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Friday, January 30, 2015
Inherited Disorders and Birth Defects
My husband is my cousin. My first miscarige was in 2005. She have mental diability and then I was pregnant in March 2007 and again miscarige after 2 months pregnancy. Now I am pregnant again in Sept 2007 and I am feeling fever in my first trimaster and I am worried. In my family no one is born with any mental disability or any physical disability and my husband familiy also not have any kind of mental or physical disablity and now doc said to us that you have any kind of chromosomal disorser. Help me. I am so worried. Is there any treatment?
Your doctor may be thinking that one of you is a carrier of a chromosomal balanced translocation. Chromosomal translocations can be tricky to understand. A balanced translocation occurs when two pieces of chromosomes break off and switch places with each other. If all the chromosome material is present but just rearranged (translocated) - this person should have no health problems since all of the chromosome material needed is present and functioning properly. This is called a balanced translocation. There is no way to tell whether or not a person has one of these rearrangements unless you look at his or her blood to examine the chromosomes.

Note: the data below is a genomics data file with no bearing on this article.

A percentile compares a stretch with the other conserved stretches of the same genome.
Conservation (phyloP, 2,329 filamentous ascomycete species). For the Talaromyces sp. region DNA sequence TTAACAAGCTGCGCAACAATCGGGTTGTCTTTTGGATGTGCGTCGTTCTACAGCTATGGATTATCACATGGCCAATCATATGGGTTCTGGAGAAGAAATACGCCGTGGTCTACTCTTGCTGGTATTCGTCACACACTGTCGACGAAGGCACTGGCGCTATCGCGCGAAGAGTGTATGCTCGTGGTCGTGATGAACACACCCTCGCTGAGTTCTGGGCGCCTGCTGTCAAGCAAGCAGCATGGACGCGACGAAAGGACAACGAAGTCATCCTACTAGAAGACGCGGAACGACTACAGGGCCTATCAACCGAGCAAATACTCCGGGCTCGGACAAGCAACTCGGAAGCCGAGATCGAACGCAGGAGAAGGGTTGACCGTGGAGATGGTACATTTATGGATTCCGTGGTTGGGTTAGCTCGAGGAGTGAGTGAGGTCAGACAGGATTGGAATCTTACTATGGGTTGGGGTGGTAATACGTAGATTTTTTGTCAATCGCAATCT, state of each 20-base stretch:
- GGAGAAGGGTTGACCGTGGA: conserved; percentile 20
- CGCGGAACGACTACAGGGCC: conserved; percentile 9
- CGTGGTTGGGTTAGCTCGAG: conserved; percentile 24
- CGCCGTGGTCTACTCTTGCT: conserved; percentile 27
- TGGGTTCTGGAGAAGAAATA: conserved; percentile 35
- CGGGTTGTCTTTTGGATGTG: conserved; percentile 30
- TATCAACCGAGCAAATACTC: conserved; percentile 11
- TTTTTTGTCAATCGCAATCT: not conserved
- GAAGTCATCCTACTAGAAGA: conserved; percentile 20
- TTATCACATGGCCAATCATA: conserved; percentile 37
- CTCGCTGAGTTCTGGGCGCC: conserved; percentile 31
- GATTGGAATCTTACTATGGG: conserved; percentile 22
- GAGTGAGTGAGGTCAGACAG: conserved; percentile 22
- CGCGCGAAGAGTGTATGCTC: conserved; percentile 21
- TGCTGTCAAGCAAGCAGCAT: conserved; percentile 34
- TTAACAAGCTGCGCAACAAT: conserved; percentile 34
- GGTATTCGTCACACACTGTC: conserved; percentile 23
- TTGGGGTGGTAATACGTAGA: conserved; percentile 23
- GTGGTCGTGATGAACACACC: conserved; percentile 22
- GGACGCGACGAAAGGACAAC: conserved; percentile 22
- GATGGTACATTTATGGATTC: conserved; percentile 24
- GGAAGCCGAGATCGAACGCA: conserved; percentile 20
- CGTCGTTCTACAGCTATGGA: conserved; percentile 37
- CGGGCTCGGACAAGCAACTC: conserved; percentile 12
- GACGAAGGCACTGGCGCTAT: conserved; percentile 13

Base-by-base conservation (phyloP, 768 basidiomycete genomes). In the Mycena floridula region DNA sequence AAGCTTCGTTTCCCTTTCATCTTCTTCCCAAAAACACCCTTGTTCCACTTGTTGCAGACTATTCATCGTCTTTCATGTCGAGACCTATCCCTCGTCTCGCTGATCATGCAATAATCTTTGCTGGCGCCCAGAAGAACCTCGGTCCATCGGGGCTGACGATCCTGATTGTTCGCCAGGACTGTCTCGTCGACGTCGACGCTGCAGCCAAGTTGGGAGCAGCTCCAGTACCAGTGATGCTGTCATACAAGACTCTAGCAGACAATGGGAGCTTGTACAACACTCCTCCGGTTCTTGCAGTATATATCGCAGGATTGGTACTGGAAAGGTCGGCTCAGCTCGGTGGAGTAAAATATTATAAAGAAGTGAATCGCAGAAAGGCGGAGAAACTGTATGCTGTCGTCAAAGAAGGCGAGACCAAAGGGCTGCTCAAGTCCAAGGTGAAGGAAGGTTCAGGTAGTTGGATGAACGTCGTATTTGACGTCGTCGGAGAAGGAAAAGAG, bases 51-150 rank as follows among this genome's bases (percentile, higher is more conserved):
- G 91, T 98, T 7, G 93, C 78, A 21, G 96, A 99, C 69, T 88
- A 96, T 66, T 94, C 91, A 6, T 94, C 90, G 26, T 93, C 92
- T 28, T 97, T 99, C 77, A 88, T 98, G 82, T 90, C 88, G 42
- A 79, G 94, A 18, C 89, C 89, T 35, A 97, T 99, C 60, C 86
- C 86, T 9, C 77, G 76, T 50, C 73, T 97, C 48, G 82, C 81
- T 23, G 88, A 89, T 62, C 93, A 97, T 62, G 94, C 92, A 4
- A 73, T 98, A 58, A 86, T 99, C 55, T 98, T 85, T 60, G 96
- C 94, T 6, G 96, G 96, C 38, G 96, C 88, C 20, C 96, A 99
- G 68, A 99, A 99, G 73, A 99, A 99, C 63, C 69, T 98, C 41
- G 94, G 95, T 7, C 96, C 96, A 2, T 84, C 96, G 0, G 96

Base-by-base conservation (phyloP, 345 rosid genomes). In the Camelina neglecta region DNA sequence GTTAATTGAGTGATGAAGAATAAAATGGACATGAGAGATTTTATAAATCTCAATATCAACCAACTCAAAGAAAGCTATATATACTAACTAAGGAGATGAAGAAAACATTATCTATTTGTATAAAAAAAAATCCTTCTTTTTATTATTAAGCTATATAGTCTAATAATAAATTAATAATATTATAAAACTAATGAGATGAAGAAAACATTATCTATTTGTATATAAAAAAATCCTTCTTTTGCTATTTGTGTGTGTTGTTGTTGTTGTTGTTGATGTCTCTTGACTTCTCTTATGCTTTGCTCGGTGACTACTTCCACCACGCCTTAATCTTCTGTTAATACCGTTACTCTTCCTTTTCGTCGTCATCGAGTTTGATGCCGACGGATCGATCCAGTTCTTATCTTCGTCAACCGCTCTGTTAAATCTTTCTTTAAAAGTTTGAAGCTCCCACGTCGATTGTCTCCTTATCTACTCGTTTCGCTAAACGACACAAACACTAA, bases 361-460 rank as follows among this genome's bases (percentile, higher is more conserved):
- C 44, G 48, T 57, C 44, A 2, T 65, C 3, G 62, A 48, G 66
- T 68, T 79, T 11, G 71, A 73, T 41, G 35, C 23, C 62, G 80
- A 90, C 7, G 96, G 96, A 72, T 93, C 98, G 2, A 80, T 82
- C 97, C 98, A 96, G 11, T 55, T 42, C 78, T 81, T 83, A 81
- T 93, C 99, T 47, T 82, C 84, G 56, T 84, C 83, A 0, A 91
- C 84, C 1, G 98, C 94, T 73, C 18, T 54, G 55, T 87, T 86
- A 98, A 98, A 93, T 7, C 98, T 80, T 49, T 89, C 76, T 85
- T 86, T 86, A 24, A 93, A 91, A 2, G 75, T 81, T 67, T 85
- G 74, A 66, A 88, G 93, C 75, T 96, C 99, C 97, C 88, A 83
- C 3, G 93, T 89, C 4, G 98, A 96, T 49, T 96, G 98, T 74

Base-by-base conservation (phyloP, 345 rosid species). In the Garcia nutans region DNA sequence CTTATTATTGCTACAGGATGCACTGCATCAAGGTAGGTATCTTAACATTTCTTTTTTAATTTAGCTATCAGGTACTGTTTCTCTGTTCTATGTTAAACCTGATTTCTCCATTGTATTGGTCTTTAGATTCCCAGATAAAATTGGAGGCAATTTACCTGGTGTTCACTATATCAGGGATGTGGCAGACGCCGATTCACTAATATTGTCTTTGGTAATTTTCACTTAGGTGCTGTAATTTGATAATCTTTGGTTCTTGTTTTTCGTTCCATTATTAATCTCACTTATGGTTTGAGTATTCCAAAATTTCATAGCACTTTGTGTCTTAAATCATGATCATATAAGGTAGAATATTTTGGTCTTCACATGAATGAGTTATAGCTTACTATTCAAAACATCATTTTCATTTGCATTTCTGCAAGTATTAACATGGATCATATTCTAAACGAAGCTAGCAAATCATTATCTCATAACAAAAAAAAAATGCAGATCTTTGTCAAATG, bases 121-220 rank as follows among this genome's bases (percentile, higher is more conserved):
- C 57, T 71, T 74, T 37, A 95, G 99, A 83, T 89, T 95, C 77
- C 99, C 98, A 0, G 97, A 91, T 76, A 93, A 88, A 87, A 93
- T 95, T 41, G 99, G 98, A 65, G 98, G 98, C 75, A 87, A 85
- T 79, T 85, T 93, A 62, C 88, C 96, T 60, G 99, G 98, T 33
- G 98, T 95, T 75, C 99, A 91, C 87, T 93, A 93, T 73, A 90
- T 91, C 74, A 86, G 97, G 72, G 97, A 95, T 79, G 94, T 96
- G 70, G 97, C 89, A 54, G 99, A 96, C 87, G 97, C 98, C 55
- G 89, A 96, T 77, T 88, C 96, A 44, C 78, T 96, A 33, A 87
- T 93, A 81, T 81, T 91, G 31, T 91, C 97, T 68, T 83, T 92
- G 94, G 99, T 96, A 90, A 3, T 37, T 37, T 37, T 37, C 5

However, there can be problems if some of the chromosomal material that was switched is lost or duplicated when the chromosomes broke and the switch took place – then there is extra and / or missing information that can lead to birth defects and cognitive problems such as mental retardation. This is an unbalanced translocation.
Usually the eggs or sperm that produce an unbalanced chromosome rearrangement are miscarried. So most of the time, a woman or a man who are carriers of a balanced chromosomal translocation will have children with normal chromosomes or will miscarry.
While most pregnancies that have an unbalanced chromosome rearrangement are miscarried. If they do not miscarry then there are usually birth defects and mental retardation. These problems can range from mild to severe.
Unfortunately, there is no treatment for someone who is a carrier of a balanced chromosome translocation. The only medical help is to see if you or your husband is a carrier for a chromosome translocation and then during a pregnancy, look at the baby’s chromosome by doing an amniocentesis during the second trimester.
I would recommend that you talk to a geneticist or genetic counselor about this if possible. They have expertise in this area.
Anne Matthews, RN, PhD
Associate Professor of Genetics
School of Medicine
Case Western Reserve University